Flight Lieutenant Reid refused to be turned from his objective and Dusseldorf was reached some 50 minutes later. He had memorised his course to the target and had continued in such a normal manner that the bomb-aimer, who was cut off by the failure of the communications system, knew nothing of his captain’s injuries or of the casualties to his comrades. Photographs show that, when the bombs were released, the aircraft was right over the centre of the target.

Steering by the pole star and the moon, Flight Lieutenant Reid then set course for home. He was growing weak from loss of blood. The emergency oxygen supply had given out. With the windscreen shattered, the cold was intense. He lapsed into semiconsciousness. The flight engineer, with some help from the bomb-aimer, kept the Lancaster in the air despite heavy anti-aircraft fire over the Dutch coast.

The North Sea crossing was accomplished. An airfield was sighted. The captain revived, resumed control and made ready to land. Ground mist partially obscured the runway lights. The captain was also much bothered by blood from his head wound getting into his eyes. But he made a safe landing although one leg of the damaged undercarriage collapsed when the load came on. captureWounded in two attacks, without oxygen, suffering severely from cold, his navigator dead, his wireless operator fatally wounded, his aircraft crippled and defenceless, Flight Lieutenant Reid showed superb courage and leadership in penetrating a further 200 miles into enemy territory to attack one of the most strongly defended targets in Germany, every additional mile increasing the hazards of the long and perilous journey home. His tenacity and devotion to duty were beyond praise.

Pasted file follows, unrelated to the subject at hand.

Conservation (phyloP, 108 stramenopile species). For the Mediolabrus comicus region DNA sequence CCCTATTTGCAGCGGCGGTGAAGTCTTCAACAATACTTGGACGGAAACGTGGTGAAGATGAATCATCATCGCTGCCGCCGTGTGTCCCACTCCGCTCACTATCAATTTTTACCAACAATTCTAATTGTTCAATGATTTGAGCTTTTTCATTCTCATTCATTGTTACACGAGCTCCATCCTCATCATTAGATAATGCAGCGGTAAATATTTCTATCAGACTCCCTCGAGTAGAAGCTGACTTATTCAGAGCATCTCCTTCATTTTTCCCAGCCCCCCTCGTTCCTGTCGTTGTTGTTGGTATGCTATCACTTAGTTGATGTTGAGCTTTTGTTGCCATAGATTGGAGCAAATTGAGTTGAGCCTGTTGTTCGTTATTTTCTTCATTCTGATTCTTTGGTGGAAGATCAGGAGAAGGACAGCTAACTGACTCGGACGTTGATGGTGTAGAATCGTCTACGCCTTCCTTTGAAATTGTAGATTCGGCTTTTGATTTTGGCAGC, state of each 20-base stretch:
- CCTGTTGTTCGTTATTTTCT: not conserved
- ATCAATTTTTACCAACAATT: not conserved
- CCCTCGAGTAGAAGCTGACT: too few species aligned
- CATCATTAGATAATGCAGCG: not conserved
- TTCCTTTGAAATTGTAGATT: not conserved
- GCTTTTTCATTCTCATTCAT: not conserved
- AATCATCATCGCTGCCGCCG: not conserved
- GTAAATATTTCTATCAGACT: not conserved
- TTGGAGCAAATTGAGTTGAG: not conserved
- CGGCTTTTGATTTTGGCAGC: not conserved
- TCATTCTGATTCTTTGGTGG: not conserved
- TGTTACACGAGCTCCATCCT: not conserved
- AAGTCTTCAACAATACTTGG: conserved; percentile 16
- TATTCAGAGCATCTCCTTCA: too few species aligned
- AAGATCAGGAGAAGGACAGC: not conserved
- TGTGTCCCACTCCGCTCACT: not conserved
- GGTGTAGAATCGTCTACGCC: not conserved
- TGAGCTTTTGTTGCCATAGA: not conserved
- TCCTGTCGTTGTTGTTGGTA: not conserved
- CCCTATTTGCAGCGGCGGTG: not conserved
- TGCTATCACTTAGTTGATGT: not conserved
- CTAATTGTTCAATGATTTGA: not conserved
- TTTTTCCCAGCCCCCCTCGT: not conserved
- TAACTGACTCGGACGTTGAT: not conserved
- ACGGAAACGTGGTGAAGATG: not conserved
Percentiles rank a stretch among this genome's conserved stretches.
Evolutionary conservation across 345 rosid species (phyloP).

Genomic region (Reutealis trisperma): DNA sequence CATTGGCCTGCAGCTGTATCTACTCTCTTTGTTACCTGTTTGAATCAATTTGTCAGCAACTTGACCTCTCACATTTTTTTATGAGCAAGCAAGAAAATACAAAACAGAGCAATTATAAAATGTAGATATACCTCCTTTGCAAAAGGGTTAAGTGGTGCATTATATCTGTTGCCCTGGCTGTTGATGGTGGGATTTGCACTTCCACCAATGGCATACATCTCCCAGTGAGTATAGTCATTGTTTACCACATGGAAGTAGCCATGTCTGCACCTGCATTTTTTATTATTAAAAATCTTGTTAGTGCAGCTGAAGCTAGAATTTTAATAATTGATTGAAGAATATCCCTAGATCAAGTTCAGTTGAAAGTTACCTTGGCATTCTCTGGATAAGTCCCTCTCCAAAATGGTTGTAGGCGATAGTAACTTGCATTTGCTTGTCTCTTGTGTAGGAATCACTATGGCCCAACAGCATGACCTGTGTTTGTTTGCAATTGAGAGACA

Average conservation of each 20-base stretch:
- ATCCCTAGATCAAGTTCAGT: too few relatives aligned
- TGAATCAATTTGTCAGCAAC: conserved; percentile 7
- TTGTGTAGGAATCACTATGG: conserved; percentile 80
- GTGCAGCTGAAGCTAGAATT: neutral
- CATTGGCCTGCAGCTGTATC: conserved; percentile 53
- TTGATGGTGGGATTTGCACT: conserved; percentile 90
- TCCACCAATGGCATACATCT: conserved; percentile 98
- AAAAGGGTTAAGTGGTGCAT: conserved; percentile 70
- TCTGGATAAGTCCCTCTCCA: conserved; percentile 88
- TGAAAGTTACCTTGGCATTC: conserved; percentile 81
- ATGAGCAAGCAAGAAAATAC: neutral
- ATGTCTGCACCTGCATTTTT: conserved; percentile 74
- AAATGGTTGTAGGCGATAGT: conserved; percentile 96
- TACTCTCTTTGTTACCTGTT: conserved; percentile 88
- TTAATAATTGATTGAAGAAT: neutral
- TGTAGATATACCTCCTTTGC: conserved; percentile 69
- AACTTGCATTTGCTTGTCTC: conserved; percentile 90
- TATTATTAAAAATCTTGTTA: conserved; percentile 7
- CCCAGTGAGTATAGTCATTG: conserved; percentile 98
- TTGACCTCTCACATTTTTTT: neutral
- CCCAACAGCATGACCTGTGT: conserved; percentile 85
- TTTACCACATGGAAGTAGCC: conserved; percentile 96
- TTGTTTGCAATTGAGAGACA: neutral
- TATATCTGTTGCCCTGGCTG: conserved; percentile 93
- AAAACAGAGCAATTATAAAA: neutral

Flight Lieutenant Reid died in 2001.

NFS No 5 Fire Force Area Map

In August 1941 the National Fire Service was formed by amalgamating nearly 1600 local fire services and the Auxiliary Fire Service into a single entity covering the whole country. This new nationwide service was administratively split into around forty regional fire forces and the force covering much of the West Riding of Yorkshire was the No 5 Fire Force. Tonight we have a period map of the region with the different fire forces labelled:imageNo 5 Fire Force Area is the focus of the map and its borders are clearly marked with a deeper and darker outline than the adjoining forces:imageA small key indicates what the map depicts and includes the badge of the National Fire Service:imageNo 5 Fire Force Area’s Chief Clerk, AB Trundell, writing in late 1941 described the elements that made up the new regional force:

For the purposes of administration the No 5 Fire Force Area is within the No 2 Region under the Chief Regional Fire Officer, who is responsible to the Regional Commissioner. The Fire Force Area covers approximately 900 square miles and extends from Sedbergh in the north to Holmfirth in the south, and from Wharfdale on the east to Bowland at its boundary with Lancashire on the west. There are within the Fire Force Area at present time some 33 local government authorities as follows:-

County Boroughs- 3


Urban Districts- 21

Rural Districts-6